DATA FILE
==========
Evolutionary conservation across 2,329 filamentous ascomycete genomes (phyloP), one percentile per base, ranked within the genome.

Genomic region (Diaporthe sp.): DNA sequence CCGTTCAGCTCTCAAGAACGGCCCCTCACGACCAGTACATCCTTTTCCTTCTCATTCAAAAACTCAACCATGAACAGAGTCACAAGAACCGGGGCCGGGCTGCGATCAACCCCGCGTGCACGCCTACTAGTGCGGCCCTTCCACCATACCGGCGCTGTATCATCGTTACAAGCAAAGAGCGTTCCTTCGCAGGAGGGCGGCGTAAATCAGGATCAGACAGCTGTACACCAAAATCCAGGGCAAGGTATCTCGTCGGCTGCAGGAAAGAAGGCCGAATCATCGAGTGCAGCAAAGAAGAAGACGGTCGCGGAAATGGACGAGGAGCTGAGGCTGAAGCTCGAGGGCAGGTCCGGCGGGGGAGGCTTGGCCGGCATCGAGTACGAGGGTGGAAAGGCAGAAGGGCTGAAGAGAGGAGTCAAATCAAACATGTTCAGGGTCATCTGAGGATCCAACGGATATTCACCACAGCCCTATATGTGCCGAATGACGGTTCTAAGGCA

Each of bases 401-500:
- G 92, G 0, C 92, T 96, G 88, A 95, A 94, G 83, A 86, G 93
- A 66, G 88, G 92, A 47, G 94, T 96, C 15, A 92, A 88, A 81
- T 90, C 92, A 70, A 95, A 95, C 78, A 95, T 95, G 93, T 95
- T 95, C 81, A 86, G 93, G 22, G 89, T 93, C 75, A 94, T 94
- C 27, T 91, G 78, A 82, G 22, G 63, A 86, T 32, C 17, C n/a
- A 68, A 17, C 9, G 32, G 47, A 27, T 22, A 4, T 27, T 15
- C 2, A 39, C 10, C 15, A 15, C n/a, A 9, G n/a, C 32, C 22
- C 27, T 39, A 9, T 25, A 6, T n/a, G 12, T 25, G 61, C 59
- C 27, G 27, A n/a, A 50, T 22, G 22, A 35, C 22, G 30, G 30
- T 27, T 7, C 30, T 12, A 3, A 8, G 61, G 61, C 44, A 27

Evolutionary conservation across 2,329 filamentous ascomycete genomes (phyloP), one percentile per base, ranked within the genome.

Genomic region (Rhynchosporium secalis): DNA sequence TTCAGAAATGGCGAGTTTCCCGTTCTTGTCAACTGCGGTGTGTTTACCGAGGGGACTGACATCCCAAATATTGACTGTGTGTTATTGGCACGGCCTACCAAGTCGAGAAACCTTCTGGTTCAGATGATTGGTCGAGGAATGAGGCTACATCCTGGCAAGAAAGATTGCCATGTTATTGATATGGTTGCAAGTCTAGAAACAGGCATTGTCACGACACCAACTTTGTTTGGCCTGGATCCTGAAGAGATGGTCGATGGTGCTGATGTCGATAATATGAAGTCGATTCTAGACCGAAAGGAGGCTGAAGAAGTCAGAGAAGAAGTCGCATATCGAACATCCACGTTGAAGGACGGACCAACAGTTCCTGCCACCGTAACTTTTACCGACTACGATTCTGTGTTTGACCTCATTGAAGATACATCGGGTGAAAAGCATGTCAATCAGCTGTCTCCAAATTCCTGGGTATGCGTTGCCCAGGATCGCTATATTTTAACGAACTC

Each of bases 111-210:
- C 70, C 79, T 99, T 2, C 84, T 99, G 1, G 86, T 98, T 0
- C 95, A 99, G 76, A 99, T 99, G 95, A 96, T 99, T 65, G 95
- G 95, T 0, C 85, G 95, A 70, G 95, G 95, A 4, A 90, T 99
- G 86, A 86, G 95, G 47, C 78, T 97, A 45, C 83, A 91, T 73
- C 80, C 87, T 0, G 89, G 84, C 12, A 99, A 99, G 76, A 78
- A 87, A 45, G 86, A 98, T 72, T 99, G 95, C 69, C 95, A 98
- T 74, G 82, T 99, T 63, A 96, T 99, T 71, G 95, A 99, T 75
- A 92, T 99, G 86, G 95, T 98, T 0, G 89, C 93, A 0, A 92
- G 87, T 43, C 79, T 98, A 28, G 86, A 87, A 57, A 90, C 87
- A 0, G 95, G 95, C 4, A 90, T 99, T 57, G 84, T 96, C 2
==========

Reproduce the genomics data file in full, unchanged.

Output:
Evolutionary conservation across 2,329 filamentous ascomycete genomes (phyloP), one percentile per base, ranked within the genome.

Genomic region (Diaporthe sp.): DNA sequence CCGTTCAGCTCTCAAGAACGGCCCCTCACGACCAGTACATCCTTTTCCTTCTCATTCAAAAACTCAACCATGAACAGAGTCACAAGAACCGGGGCCGGGCTGCGATCAACCCCGCGTGCACGCCTACTAGTGCGGCCCTTCCACCATACCGGCGCTGTATCATCGTTACAAGCAAAGAGCGTTCCTTCGCAGGAGGGCGGCGTAAATCAGGATCAGACAGCTGTACACCAAAATCCAGGGCAAGGTATCTCGTCGGCTGCAGGAAAGAAGGCCGAATCATCGAGTGCAGCAAAGAAGAAGACGGTCGCGGAAATGGACGAGGAGCTGAGGCTGAAGCTCGAGGGCAGGTCCGGCGGGGGAGGCTTGGCCGGCATCGAGTACGAGGGTGGAAAGGCAGAAGGGCTGAAGAGAGGAGTCAAATCAAACATGTTCAGGGTCATCTGAGGATCCAACGGATATTCACCACAGCCCTATATGTGCCGAATGACGGTTCTAAGGCA

Each of bases 401-500:
- G 92, G 0, C 92, T 96, G 88, A 95, A 94, G 83, A 86, G 93
- A 66, G 88, G 92, A 47, G 94, T 96, C 15, A 92, A 88, A 81
- T 90, C 92, A 70, A 95, A 95, C 78, A 95, T 95, G 93, T 95
- T 95, C 81, A 86, G 93, G 22, G 89, T 93, C 75, A 94, T 94
- C 27, T 91, G 78, A 82, G 22, G 63, A 86, T 32, C 17, C n/a
- A 68, A 17, C 9, G 32, G 47, A 27, T 22, A 4, T 27, T 15
- C 2, A 39, C 10, C 15, A 15, C n/a, A 9, G n/a, C 32, C 22
- C 27, T 39, A 9, T 25, A 6, T n/a, G 12, T 25, G 61, C 59
- C 27, G 27, A n/a, A 50, T 22, G 22, A 35, C 22, G 30, G 30
- T 27, T 7, C 30, T 12, A 3, A 8, G 61, G 61, C 44, A 27

Evolutionary conservation across 2,329 filamentous ascomycete genomes (phyloP), one percentile per base, ranked within the genome.

Genomic region (Rhynchosporium secalis): DNA sequence TTCAGAAATGGCGAGTTTCCCGTTCTTGTCAACTGCGGTGTGTTTACCGAGGGGACTGACATCCCAAATATTGACTGTGTGTTATTGGCACGGCCTACCAAGTCGAGAAACCTTCTGGTTCAGATGATTGGTCGAGGAATGAGGCTACATCCTGGCAAGAAAGATTGCCATGTTATTGATATGGTTGCAAGTCTAGAAACAGGCATTGTCACGACACCAACTTTGTTTGGCCTGGATCCTGAAGAGATGGTCGATGGTGCTGATGTCGATAATATGAAGTCGATTCTAGACCGAAAGGAGGCTGAAGAAGTCAGAGAAGAAGTCGCATATCGAACATCCACGTTGAAGGACGGACCAACAGTTCCTGCCACCGTAACTTTTACCGACTACGATTCTGTGTTTGACCTCATTGAAGATACATCGGGTGAAAAGCATGTCAATCAGCTGTCTCCAAATTCCTGGGTATGCGTTGCCCAGGATCGCTATATTTTAACGAACTC

Each of bases 111-210:
- C 70, C 79, T 99, T 2, C 84, T 99, G 1, G 86, T 98, T 0
- C 95, A 99, G 76, A 99, T 99, G 95, A 96, T 99, T 65, G 95
- G 95, T 0, C 85, G 95, A 70, G 95, G 95, A 4, A 90, T 99
- G 86, A 86, G 95, G 47, C 78, T 97, A 45, C 83, A 91, T 73
- C 80, C 87, T 0, G 89, G 84, C 12, A 99, A 99, G 76, A 78
- A 87, A 45, G 86, A 98, T 72, T 99, G 95, C 69, C 95, A 98
- T 74, G 82, T 99, T 63, A 96, T 99, T 71, G 95, A 99, T 75
- A 92, T 99, G 86, G 95, T 98, T 0, G 89, C 93, A 0, A 92
- G 87, T 43, C 79, T 98, A 28, G 86, A 87, A 57, A 90, C 87
- A 0, G 95, G 95, C 4, A 90, T 99, T 57, G 84, T 96, C 2